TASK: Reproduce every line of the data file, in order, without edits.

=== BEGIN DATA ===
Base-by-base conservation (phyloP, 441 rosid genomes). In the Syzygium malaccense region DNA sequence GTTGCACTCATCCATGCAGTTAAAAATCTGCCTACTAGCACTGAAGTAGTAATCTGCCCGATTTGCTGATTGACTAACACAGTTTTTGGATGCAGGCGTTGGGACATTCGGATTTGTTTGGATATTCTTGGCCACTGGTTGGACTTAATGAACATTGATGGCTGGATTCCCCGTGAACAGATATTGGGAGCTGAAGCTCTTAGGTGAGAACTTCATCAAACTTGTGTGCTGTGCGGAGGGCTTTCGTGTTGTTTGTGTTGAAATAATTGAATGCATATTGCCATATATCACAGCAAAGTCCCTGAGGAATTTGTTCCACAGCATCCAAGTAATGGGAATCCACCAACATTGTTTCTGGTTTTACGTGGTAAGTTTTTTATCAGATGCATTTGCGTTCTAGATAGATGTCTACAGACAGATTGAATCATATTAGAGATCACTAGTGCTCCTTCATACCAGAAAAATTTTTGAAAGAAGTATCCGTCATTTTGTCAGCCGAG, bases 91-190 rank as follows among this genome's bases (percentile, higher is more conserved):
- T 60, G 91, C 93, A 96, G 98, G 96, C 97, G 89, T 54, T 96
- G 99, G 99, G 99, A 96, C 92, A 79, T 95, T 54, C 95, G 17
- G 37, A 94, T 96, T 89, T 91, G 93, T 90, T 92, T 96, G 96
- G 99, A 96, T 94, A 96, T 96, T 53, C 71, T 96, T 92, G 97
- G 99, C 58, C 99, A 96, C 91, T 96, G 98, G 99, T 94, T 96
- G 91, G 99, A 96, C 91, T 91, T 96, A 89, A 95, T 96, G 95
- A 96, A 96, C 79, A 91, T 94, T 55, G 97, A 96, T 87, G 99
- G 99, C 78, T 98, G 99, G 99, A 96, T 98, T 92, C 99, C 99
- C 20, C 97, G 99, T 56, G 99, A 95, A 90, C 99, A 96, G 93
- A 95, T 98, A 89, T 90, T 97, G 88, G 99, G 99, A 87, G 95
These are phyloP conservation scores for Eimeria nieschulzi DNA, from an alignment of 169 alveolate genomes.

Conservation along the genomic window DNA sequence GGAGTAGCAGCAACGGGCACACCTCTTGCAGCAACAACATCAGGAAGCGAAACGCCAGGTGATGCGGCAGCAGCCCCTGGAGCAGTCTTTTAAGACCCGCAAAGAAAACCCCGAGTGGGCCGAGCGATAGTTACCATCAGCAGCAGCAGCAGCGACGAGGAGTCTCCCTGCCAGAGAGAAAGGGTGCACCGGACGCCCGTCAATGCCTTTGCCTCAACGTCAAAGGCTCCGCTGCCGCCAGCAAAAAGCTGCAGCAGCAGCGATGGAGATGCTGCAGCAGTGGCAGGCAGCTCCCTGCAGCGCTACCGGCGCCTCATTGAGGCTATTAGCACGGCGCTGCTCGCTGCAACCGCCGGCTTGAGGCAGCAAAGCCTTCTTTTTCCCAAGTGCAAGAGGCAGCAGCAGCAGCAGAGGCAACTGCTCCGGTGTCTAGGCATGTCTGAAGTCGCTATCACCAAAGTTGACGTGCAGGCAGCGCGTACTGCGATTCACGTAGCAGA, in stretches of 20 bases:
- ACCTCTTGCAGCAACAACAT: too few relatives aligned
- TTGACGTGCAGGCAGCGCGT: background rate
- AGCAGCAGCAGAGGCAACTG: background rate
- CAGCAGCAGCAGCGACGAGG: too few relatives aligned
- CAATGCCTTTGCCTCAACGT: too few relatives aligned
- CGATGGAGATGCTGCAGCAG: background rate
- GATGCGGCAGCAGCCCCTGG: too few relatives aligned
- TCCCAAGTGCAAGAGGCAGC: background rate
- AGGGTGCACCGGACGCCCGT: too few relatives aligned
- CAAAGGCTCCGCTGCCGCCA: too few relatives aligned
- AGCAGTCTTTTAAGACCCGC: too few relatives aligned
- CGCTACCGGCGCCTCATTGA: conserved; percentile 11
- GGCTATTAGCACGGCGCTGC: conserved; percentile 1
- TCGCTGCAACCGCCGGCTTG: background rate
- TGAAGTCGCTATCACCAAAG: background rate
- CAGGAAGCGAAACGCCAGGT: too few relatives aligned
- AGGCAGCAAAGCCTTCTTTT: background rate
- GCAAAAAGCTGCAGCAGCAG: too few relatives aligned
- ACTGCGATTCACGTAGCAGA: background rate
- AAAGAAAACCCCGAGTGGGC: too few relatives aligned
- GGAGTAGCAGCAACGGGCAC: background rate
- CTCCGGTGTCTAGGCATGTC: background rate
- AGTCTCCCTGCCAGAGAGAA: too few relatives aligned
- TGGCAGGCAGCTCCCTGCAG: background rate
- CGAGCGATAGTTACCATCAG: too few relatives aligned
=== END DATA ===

Base-by-base conservation (phyloP, 441 rosid genomes). In the Syzygium malaccense region DNA sequence GTTGCACTCATCCATGCAGTTAAAAATCTGCCTACTAGCACTGAAGTAGTAATCTGCCCGATTTGCTGATTGACTAACACAGTTTTTGGATGCAGGCGTTGGGACATTCGGATTTGTTTGGATATTCTTGGCCACTGGTTGGACTTAATGAACATTGATGGCTGGATTCCCCGTGAACAGATATTGGGAGCTGAAGCTCTTAGGTGAGAACTTCATCAAACTTGTGTGCTGTGCGGAGGGCTTTCGTGTTGTTTGTGTTGAAATAATTGAATGCATATTGCCATATATCACAGCAAAGTCCCTGAGGAATTTGTTCCACAGCATCCAAGTAATGGGAATCCACCAACATTGTTTCTGGTTTTACGTGGTAAGTTTTTTATCAGATGCATTTGCGTTCTAGATAGATGTCTACAGACAGATTGAATCATATTAGAGATCACTAGTGCTCCTTCATACCAGAAAAATTTTTGAAAGAAGTATCCGTCATTTTGTCAGCCGAG, bases 91-190 rank as follows among this genome's bases (percentile, higher is more conserved):
- T 60, G 91, C 93, A 96, G 98, G 96, C 97, G 89, T 54, T 96
- G 99, G 99, G 99, A 96, C 92, A 79, T 95, T 54, C 95, G 17
- G 37, A 94, T 96, T 89, T 91, G 93, T 90, T 92, T 96, G 96
- G 99, A 96, T 94, A 96, T 96, T 53, C 71, T 96, T 92, G 97
- G 99, C 58, C 99, A 96, C 91, T 96, G 98, G 99, T 94, T 96
- G 91, G 99, A 96, C 91, T 91, T 96, A 89, A 95, T 96, G 95
- A 96, A 96, C 79, A 91, T 94, T 55, G 97, A 96, T 87, G 99
- G 99, C 78, T 98, G 99, G 99, A 96, T 98, T 92, C 99, C 99
- C 20, C 97, G 99, T 56, G 99, A 95, A 90, C 99, A 96, G 93
- A 95, T 98, A 89, T 90, T 97, G 88, G 99, G 99, A 87, G 95
These are phyloP conservation scores for Eimeria nieschulzi DNA, from an alignment of 169 alveolate genomes.

Conservation along the genomic window DNA sequence GGAGTAGCAGCAACGGGCACACCTCTTGCAGCAACAACATCAGGAAGCGAAACGCCAGGTGATGCGGCAGCAGCCCCTGGAGCAGTCTTTTAAGACCCGCAAAGAAAACCCCGAGTGGGCCGAGCGATAGTTACCATCAGCAGCAGCAGCAGCGACGAGGAGTCTCCCTGCCAGAGAGAAAGGGTGCACCGGACGCCCGTCAATGCCTTTGCCTCAACGTCAAAGGCTCCGCTGCCGCCAGCAAAAAGCTGCAGCAGCAGCGATGGAGATGCTGCAGCAGTGGCAGGCAGCTCCCTGCAGCGCTACCGGCGCCTCATTGAGGCTATTAGCACGGCGCTGCTCGCTGCAACCGCCGGCTTGAGGCAGCAAAGCCTTCTTTTTCCCAAGTGCAAGAGGCAGCAGCAGCAGCAGAGGCAACTGCTCCGGTGTCTAGGCATGTCTGAAGTCGCTATCACCAAAGTTGACGTGCAGGCAGCGCGTACTGCGATTCACGTAGCAGA, in stretches of 20 bases:
- ACCTCTTGCAGCAACAACAT: too few relatives aligned
- TTGACGTGCAGGCAGCGCGT: background rate
- AGCAGCAGCAGAGGCAACTG: background rate
- CAGCAGCAGCAGCGACGAGG: too few relatives aligned
- CAATGCCTTTGCCTCAACGT: too few relatives aligned
- CGATGGAGATGCTGCAGCAG: background rate
- GATGCGGCAGCAGCCCCTGG: too few relatives aligned
- TCCCAAGTGCAAGAGGCAGC: background rate
- AGGGTGCACCGGACGCCCGT: too few relatives aligned
- CAAAGGCTCCGCTGCCGCCA: too few relatives aligned
- AGCAGTCTTTTAAGACCCGC: too few relatives aligned
- CGCTACCGGCGCCTCATTGA: conserved; percentile 11
- GGCTATTAGCACGGCGCTGC: conserved; percentile 1
- TCGCTGCAACCGCCGGCTTG: background rate
- TGAAGTCGCTATCACCAAAG: background rate
- CAGGAAGCGAAACGCCAGGT: too few relatives aligned
- AGGCAGCAAAGCCTTCTTTT: background rate
- GCAAAAAGCTGCAGCAGCAG: too few relatives aligned
- ACTGCGATTCACGTAGCAGA: background rate
- AAAGAAAACCCCGAGTGGGC: too few relatives aligned
- GGAGTAGCAGCAACGGGCAC: background rate
- CTCCGGTGTCTAGGCATGTC: background rate
- AGTCTCCCTGCCAGAGAGAA: too few relatives aligned
- TGGCAGGCAGCTCCCTGCAG: background rate
- CGAGCGATAGTTACCATCAG: too few relatives aligned